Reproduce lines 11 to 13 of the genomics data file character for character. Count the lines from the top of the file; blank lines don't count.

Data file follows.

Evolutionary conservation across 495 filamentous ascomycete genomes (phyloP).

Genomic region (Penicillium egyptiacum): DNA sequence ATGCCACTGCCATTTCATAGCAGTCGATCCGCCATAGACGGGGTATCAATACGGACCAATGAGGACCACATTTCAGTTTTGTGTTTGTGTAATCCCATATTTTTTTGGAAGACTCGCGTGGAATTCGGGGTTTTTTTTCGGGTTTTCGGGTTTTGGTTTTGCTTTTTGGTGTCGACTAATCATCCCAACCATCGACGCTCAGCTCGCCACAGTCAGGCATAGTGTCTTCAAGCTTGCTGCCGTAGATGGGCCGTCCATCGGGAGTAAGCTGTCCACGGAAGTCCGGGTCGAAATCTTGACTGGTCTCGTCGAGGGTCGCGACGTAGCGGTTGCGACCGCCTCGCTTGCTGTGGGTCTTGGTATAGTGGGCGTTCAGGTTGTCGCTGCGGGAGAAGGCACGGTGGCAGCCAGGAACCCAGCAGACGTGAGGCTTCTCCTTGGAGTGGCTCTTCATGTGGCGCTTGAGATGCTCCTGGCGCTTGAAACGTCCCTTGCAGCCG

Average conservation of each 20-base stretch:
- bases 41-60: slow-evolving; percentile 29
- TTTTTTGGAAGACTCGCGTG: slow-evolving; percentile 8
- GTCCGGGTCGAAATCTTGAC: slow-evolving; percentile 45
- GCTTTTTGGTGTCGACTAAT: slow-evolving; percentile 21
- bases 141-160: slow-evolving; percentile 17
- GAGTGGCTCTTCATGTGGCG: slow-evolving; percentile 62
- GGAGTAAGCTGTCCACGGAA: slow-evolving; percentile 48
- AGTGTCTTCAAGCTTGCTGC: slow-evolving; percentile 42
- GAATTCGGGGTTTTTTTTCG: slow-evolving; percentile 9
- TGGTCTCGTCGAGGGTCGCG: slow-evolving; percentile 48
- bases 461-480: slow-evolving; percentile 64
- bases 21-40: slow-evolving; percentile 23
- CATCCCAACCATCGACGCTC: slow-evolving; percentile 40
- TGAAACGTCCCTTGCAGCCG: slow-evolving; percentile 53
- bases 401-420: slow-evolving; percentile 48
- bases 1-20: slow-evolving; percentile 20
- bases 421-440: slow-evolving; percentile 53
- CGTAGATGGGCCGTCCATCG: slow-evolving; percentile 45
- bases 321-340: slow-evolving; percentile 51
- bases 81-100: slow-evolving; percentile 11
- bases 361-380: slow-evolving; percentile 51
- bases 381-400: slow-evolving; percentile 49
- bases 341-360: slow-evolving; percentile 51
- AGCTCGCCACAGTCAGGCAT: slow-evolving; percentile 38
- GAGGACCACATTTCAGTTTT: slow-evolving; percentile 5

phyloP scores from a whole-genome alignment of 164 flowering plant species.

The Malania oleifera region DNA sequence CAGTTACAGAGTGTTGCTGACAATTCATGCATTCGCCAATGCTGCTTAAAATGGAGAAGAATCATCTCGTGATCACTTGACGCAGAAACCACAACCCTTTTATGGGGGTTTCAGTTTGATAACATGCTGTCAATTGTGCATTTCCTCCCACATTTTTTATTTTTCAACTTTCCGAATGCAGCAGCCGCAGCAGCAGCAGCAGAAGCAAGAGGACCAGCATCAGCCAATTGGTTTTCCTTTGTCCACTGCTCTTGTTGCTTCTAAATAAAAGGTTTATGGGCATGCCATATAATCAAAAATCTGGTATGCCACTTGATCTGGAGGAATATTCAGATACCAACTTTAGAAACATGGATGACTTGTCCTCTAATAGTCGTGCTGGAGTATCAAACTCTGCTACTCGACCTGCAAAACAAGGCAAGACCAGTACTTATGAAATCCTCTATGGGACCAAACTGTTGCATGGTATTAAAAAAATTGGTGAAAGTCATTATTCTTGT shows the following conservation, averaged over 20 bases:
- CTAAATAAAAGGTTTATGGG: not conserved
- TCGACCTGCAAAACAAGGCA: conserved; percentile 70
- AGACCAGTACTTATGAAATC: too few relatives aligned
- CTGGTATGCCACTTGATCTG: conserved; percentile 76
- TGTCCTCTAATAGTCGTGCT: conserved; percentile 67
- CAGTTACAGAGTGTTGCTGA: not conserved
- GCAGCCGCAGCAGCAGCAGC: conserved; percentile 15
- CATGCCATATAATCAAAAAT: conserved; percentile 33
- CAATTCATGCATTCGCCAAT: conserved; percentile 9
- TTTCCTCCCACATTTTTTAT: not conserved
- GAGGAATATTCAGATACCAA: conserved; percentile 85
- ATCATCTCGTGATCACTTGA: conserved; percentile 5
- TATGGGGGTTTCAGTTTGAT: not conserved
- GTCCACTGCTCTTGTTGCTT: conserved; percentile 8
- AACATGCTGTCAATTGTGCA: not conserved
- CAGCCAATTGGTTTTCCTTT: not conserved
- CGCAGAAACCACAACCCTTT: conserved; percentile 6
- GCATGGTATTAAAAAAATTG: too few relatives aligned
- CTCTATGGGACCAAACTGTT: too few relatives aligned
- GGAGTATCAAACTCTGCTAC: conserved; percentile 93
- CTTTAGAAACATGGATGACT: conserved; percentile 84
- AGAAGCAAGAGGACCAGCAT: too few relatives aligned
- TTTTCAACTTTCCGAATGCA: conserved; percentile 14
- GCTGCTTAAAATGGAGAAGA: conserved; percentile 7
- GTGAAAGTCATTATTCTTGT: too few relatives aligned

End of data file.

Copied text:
- AGTGTCTTCAAGCTTGCTGC: slow-evolving; percentile 42
- GAATTCGGGGTTTTTTTTCG: slow-evolving; percentile 9
- TGGTCTCGTCGAGGGTCGCG: slow-evolving; percentile 48